In geometry, equations are used to describe geometric figures. As the equations that are considered, such as implicit equations or parametric equations, have infinitely many solutions, the objective is now different: instead of giving the solutions explicitly or counting them, which is impossible, one uses equations for studying properties of figures. This is the starting idea of algebraic geometry, an important area of mathematics.

Algebra studies two main families of equations: polynomial equations and, among them, the special case of linear equations. When there is only one variable, polynomial equations have the form P(x) = 0, where P is a polynomial, and linear equations have the form ax + b = 0, where a and b are parameters. To solve equations from either family, one uses algorithmic or geometric techniques that originate from linear algebra or mathematical analysis. Algebra also studies Diophantine equations where the coefficients and solutions are integers. The techniques used are different and come from number theory. These equations are difficult in general; one often searches just to find the existence or absence of a solution, and, if they exist, to count the number of solutions.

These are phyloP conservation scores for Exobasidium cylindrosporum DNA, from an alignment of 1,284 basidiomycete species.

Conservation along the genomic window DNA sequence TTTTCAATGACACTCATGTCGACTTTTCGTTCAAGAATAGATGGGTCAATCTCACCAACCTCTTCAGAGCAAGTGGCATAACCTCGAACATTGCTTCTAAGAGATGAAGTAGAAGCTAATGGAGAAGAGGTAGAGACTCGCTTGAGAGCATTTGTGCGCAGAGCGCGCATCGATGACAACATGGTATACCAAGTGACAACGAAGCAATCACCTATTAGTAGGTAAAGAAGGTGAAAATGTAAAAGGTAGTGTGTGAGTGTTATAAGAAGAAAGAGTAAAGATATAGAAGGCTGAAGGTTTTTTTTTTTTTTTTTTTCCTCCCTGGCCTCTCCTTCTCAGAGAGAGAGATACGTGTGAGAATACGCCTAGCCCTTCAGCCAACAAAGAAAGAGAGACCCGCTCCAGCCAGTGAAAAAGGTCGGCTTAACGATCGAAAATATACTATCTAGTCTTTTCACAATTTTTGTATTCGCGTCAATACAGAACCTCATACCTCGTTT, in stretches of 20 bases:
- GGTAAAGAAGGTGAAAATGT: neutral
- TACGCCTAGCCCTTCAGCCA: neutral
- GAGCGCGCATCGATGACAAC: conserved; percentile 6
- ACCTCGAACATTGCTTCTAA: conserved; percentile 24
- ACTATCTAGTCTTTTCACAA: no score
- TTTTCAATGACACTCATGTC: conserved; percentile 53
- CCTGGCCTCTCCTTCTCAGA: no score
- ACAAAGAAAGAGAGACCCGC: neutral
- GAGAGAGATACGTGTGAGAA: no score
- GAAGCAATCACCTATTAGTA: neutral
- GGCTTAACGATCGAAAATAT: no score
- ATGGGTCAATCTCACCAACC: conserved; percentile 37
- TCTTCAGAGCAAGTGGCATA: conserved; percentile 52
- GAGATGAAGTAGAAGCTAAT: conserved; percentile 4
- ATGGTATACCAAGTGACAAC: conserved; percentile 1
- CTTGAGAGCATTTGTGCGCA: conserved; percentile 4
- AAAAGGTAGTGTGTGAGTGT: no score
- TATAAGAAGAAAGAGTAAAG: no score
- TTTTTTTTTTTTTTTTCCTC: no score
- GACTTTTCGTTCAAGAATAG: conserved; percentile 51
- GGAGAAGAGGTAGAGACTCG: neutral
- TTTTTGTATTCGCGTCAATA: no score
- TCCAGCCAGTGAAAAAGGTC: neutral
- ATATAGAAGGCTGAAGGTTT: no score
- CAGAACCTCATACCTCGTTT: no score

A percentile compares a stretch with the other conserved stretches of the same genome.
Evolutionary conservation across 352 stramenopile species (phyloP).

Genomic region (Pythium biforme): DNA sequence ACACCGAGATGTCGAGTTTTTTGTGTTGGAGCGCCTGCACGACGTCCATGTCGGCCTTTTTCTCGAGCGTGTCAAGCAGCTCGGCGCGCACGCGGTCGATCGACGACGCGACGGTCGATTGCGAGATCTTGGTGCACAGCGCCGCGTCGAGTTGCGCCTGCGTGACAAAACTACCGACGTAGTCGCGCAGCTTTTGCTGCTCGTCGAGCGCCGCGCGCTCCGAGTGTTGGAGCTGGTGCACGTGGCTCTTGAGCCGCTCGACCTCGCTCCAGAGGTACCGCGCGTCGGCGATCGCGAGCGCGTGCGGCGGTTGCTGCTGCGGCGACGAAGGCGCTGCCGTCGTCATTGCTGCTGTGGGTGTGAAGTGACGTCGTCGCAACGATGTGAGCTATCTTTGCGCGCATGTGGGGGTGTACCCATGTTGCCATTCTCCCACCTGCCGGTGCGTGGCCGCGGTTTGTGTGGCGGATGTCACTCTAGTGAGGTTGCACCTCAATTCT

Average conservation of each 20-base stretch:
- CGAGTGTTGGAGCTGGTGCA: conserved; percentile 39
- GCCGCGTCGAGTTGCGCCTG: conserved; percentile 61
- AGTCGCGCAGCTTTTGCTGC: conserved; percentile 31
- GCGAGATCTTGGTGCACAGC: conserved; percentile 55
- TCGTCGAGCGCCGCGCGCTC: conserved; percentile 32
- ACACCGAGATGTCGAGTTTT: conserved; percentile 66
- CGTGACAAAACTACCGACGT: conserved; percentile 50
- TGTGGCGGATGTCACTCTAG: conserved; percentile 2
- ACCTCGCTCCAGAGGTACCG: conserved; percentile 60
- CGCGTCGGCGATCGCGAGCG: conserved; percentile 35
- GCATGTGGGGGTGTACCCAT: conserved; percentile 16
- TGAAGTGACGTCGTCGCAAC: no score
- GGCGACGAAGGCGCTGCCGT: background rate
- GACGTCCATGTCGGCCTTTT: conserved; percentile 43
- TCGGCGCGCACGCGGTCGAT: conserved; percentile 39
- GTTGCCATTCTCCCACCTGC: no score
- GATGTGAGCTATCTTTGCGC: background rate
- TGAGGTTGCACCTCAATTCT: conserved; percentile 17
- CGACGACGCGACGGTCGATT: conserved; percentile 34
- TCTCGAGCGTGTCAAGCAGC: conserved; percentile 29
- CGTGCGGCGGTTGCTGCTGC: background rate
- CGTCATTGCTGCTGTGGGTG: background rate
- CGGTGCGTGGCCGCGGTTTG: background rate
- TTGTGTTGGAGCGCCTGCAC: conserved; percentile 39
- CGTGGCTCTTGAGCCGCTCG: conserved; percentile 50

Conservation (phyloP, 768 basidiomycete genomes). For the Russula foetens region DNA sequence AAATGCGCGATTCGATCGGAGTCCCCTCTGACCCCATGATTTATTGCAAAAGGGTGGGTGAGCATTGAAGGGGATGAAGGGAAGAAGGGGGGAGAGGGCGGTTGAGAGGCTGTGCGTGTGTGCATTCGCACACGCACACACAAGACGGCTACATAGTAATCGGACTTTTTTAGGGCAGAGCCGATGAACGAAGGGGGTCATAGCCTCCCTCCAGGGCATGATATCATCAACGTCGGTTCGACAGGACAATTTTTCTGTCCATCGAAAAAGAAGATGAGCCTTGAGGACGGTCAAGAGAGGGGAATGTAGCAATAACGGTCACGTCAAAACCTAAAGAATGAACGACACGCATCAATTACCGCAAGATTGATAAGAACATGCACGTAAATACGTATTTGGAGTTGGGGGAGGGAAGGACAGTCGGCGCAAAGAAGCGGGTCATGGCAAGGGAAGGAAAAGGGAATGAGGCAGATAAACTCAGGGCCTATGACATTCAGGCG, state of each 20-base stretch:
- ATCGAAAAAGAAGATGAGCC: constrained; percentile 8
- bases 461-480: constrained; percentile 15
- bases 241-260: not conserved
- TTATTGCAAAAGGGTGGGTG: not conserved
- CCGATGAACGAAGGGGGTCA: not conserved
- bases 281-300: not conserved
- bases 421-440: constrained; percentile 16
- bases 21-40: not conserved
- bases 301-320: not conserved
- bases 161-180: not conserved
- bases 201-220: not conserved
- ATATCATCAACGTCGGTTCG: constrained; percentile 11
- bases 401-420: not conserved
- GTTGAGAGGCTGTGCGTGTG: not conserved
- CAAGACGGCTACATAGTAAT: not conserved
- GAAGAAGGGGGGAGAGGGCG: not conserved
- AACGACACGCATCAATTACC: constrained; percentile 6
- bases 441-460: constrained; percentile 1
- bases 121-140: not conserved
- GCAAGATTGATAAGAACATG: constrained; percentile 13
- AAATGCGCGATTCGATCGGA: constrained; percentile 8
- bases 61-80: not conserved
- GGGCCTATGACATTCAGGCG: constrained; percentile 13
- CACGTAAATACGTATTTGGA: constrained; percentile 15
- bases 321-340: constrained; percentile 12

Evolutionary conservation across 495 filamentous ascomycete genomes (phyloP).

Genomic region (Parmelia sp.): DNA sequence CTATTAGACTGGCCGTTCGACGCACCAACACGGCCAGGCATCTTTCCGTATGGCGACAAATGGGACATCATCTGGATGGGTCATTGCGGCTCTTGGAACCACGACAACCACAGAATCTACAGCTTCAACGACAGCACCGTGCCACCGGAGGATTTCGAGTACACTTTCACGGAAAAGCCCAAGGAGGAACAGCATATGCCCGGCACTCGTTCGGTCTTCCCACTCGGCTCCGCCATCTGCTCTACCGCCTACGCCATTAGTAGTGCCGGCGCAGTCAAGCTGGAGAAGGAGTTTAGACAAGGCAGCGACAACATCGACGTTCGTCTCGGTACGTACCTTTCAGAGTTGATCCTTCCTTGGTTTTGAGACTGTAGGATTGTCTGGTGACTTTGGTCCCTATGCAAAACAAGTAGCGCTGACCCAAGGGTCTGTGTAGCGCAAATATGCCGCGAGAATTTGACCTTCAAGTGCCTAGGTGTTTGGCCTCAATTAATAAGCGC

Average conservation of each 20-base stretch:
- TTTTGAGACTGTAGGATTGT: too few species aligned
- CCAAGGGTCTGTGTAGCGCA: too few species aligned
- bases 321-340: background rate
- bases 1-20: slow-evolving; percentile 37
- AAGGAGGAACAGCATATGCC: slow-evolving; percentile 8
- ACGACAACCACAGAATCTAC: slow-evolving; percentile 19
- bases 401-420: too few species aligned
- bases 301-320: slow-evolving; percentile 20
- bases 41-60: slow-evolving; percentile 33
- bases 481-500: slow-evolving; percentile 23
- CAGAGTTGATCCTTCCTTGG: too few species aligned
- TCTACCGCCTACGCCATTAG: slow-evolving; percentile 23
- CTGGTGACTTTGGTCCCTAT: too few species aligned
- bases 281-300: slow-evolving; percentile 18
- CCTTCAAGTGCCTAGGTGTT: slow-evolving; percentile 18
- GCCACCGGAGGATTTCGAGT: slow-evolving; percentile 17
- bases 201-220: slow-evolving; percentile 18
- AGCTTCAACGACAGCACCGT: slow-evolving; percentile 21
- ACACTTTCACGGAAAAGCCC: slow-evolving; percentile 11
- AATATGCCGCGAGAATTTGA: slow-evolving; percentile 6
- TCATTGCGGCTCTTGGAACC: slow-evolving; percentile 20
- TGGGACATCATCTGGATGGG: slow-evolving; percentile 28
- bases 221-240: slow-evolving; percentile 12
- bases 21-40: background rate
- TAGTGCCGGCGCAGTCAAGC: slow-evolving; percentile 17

Differential equations are equations that involve one or more functions and their derivatives. They are solved by finding an expression for the function that does not involve derivatives. Differential equations are used to model processes that involve the rates of change of the variable, and are used in areas such as physics, chemistry, biology, and economics.

The “=” symbol, which appears in every equation, was invented in 1557 by Robert Recorde, who considered that nothing could be more equal than parallel straight lines with the same length.

Wikipedia
• Function (noun)

What something does or is used for.

“aim|intention|purpose|role|use”

• Function (noun)

A professional or official position.

“occupation|office|part|role”

• Function (noun)

An official or social occasion.

“affair|occasion|social occasion|social function”

• Function (noun)

A relation where one thing is dependent on another for its existence, value, or significance.

• Function (noun)

A relation in which each element of the domain is associated with exactly one element of the codomain.